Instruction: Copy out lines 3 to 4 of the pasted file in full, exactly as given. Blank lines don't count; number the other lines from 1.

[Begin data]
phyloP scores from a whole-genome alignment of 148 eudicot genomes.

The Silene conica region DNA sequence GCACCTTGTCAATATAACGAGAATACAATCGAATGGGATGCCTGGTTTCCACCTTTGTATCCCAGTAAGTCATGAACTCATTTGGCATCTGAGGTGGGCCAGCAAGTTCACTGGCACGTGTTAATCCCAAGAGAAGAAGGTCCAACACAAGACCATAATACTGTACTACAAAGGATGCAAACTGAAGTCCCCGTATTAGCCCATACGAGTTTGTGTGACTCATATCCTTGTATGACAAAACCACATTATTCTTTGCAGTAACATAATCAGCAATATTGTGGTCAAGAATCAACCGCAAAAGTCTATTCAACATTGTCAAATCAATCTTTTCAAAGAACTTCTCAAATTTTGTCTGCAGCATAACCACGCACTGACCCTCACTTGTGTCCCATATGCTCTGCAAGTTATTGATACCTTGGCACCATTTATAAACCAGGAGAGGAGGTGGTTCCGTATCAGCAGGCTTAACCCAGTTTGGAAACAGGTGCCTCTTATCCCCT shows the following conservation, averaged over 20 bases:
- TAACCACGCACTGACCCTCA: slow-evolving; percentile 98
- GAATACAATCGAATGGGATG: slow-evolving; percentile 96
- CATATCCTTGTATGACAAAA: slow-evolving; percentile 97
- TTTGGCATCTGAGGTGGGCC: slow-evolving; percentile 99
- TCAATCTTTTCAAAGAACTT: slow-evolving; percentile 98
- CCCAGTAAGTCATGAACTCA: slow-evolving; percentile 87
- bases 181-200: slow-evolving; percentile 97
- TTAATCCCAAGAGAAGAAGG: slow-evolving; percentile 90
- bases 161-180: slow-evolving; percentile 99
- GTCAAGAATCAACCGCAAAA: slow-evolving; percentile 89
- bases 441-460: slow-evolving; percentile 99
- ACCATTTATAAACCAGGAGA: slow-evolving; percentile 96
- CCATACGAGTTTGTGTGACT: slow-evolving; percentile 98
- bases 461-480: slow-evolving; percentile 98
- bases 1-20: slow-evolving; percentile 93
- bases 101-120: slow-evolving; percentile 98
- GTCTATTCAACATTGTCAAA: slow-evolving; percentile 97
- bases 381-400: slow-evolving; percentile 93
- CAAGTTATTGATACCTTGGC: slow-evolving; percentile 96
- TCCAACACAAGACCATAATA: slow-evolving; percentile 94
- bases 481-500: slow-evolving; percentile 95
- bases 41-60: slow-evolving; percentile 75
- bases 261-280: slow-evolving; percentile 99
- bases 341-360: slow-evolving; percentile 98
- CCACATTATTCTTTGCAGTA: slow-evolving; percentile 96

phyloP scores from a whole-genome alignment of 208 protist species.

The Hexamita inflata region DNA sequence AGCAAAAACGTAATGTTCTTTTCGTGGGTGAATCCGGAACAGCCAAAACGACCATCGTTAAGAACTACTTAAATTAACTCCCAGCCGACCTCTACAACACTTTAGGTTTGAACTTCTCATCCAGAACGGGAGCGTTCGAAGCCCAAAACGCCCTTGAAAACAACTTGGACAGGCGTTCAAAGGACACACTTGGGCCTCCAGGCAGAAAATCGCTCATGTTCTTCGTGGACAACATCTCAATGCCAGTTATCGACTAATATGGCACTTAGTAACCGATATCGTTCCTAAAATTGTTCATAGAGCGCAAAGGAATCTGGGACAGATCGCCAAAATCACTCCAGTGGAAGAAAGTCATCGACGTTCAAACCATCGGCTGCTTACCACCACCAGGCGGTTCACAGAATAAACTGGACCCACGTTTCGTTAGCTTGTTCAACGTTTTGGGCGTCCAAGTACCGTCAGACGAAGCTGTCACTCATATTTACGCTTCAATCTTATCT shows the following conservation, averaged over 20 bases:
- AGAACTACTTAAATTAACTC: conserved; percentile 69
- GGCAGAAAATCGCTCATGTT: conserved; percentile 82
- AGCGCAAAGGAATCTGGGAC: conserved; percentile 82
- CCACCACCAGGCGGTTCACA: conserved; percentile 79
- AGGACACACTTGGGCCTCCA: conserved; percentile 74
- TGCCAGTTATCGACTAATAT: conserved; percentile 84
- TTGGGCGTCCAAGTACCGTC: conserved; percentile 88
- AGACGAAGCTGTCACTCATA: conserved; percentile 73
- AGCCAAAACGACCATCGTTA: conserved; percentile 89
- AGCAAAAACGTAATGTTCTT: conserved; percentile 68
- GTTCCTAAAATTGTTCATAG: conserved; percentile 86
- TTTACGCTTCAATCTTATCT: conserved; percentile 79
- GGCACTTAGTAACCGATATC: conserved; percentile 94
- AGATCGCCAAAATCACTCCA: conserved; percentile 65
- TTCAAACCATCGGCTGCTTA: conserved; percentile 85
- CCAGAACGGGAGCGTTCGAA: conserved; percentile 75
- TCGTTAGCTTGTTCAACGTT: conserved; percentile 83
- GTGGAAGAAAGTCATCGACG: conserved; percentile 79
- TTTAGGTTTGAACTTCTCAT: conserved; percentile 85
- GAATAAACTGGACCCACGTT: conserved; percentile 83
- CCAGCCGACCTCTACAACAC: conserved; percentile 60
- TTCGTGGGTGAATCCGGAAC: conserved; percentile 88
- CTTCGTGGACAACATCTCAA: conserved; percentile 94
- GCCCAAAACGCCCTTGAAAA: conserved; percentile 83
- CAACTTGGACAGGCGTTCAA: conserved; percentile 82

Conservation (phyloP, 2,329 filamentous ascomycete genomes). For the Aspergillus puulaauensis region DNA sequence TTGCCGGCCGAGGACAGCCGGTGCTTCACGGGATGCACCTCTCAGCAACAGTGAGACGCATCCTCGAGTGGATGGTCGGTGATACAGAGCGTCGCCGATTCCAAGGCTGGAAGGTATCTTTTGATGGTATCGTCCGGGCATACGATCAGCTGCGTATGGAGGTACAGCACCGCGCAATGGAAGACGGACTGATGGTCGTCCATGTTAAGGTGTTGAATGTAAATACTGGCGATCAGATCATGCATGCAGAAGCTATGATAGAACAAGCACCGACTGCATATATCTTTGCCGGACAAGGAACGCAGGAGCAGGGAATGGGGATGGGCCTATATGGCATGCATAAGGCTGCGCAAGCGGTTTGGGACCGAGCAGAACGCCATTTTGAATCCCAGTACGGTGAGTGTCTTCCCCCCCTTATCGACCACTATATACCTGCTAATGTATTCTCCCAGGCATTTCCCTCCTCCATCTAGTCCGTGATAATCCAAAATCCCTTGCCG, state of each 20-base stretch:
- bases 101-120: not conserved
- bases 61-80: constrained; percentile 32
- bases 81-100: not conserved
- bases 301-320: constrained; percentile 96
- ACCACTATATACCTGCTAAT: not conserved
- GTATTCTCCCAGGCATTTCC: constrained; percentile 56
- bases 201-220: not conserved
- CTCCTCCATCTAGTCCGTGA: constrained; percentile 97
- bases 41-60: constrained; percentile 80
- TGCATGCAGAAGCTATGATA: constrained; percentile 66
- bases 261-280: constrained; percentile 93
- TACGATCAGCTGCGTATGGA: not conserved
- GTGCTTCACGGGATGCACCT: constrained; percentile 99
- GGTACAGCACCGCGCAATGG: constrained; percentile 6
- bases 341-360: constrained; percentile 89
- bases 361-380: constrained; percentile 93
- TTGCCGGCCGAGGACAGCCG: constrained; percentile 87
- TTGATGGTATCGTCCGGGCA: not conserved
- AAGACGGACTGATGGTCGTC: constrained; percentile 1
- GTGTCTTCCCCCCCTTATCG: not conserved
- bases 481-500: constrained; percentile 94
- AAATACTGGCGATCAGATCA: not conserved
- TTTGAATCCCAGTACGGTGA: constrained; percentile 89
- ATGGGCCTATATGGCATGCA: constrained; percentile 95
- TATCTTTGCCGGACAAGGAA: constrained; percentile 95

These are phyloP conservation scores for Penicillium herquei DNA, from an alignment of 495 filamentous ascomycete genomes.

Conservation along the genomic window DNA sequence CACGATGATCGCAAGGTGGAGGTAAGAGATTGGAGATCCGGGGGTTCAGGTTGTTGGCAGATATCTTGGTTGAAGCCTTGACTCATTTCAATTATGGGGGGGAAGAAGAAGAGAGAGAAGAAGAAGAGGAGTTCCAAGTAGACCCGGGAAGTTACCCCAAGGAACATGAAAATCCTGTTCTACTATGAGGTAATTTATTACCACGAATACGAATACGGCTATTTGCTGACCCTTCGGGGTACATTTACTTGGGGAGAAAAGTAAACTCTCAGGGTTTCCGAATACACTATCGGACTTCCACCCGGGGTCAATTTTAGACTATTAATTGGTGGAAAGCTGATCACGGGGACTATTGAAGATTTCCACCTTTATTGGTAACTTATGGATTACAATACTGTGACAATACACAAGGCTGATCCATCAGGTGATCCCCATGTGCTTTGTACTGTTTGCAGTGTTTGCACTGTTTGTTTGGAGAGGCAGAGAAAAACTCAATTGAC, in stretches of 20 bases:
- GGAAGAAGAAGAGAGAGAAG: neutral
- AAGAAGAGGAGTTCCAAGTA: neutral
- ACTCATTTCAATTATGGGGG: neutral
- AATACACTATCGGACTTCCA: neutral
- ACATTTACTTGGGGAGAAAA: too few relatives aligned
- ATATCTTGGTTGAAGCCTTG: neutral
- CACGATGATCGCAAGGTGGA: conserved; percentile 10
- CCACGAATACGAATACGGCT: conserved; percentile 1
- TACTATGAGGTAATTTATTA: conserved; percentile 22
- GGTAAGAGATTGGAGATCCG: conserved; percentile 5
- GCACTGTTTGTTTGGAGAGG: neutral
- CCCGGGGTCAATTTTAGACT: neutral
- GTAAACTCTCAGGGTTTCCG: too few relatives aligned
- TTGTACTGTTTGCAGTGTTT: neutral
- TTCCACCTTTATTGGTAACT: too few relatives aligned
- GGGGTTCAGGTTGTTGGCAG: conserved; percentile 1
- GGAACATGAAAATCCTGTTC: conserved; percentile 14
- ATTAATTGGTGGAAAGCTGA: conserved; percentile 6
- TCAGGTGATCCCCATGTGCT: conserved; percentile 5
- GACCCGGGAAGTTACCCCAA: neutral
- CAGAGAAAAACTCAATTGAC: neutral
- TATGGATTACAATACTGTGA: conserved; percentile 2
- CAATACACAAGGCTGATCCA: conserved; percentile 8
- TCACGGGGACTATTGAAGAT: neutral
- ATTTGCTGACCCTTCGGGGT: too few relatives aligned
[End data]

- TAACCACGCACTGACCCTCA: slow-evolving; percentile 98
- GAATACAATCGAATGGGATG: slow-evolving; percentile 96